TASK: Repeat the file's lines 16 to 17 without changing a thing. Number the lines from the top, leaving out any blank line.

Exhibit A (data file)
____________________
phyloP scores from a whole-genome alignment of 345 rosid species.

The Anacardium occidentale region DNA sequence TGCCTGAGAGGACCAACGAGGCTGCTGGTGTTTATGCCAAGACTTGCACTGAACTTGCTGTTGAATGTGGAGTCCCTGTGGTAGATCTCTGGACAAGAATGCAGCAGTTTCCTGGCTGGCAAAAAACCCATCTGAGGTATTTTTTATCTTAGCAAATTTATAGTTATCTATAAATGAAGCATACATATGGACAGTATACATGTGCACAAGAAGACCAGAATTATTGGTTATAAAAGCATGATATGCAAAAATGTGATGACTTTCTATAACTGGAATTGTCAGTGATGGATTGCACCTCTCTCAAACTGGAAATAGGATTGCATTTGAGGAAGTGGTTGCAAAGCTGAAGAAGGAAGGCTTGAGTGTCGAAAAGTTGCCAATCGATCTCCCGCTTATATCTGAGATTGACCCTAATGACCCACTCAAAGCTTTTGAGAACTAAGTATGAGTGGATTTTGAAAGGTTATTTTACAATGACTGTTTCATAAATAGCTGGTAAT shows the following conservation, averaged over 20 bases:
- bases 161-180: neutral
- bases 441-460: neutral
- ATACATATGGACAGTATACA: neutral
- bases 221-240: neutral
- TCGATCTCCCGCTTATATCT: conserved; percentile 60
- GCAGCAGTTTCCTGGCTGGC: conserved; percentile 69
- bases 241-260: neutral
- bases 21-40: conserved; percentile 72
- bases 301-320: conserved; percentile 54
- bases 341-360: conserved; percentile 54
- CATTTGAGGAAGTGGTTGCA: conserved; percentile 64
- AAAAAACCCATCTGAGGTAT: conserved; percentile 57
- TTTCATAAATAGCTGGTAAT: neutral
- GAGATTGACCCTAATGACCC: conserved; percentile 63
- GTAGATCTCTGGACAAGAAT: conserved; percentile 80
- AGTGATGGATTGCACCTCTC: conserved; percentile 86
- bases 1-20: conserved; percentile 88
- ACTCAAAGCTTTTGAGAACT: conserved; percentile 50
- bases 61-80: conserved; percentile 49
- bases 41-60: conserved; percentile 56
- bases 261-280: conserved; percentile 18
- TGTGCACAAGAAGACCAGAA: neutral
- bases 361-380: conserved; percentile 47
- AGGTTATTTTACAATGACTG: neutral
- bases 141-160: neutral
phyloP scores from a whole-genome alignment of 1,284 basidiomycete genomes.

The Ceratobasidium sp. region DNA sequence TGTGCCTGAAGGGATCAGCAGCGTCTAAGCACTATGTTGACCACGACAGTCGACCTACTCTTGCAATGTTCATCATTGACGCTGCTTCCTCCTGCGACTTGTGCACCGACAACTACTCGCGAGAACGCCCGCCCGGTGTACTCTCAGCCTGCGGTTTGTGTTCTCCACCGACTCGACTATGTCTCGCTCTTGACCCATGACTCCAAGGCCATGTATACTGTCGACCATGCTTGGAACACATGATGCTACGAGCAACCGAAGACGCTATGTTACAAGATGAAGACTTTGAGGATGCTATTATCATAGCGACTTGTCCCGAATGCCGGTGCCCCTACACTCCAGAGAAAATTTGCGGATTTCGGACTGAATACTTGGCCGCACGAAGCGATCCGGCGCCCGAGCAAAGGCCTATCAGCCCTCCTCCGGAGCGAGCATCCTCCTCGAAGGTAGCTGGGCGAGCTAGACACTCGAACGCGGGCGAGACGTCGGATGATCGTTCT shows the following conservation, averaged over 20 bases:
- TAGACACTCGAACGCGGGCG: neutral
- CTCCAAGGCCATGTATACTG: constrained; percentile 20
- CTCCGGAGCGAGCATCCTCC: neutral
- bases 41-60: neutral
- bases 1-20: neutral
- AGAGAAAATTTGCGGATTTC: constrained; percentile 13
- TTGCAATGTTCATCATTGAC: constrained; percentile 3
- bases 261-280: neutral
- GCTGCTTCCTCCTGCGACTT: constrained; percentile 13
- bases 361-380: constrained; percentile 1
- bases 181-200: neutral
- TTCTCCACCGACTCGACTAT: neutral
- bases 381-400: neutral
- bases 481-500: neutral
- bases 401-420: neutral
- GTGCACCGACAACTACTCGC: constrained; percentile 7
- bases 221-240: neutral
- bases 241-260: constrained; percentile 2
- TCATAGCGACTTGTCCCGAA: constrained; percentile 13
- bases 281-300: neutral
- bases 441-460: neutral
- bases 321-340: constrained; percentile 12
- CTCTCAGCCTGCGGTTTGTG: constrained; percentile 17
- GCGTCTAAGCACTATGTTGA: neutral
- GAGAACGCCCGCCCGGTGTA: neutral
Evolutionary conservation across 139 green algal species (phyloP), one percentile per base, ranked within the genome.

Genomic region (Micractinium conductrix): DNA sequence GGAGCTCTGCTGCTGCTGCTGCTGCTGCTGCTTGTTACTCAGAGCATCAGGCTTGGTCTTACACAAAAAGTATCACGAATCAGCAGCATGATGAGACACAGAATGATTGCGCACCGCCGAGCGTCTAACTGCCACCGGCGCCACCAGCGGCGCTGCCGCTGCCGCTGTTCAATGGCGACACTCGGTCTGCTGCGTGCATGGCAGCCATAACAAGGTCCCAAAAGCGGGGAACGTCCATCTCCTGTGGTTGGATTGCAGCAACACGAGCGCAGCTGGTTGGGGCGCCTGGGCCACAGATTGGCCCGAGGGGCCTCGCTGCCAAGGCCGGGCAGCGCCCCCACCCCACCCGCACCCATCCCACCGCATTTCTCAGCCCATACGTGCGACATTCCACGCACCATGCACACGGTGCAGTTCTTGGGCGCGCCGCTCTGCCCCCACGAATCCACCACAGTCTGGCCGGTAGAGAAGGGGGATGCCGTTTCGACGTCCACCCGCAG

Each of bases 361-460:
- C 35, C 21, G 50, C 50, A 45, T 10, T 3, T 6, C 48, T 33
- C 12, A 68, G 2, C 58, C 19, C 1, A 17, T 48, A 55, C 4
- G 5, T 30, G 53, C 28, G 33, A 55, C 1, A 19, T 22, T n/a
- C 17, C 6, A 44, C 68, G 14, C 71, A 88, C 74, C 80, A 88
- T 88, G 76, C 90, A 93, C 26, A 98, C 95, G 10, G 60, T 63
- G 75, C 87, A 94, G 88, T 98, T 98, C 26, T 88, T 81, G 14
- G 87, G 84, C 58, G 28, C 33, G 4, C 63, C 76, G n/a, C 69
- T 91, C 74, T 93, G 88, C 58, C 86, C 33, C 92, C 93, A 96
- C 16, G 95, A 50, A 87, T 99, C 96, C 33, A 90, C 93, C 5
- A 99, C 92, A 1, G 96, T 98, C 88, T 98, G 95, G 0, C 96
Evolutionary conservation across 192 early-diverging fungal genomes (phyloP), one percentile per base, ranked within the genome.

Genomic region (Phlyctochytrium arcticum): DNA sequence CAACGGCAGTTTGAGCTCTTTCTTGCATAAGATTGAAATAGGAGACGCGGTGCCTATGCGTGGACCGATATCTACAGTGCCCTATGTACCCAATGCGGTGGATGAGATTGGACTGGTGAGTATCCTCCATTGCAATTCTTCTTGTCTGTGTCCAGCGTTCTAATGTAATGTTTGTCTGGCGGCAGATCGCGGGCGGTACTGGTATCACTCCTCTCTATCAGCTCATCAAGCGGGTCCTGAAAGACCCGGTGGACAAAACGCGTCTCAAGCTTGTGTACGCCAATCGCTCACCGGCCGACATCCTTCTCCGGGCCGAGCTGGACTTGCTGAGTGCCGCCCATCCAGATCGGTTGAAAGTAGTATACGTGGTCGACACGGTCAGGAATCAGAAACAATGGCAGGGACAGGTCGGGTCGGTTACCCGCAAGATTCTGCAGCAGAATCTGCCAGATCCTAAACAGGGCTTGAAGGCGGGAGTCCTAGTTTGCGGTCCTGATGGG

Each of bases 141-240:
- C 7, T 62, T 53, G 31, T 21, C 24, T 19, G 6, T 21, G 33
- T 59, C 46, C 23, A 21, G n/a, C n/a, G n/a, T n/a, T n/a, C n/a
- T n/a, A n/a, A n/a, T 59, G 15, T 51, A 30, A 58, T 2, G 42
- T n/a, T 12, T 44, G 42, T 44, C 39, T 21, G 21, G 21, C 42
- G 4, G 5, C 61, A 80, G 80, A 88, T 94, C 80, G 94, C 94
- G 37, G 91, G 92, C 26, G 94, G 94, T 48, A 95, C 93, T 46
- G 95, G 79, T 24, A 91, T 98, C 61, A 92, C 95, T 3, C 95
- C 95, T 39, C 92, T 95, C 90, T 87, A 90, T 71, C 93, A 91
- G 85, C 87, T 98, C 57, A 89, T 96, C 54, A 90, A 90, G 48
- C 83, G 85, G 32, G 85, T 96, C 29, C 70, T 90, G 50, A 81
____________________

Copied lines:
- GAGATTGACCCTAATGACCC: conserved; percentile 63
- GTAGATCTCTGGACAAGAAT: conserved; percentile 80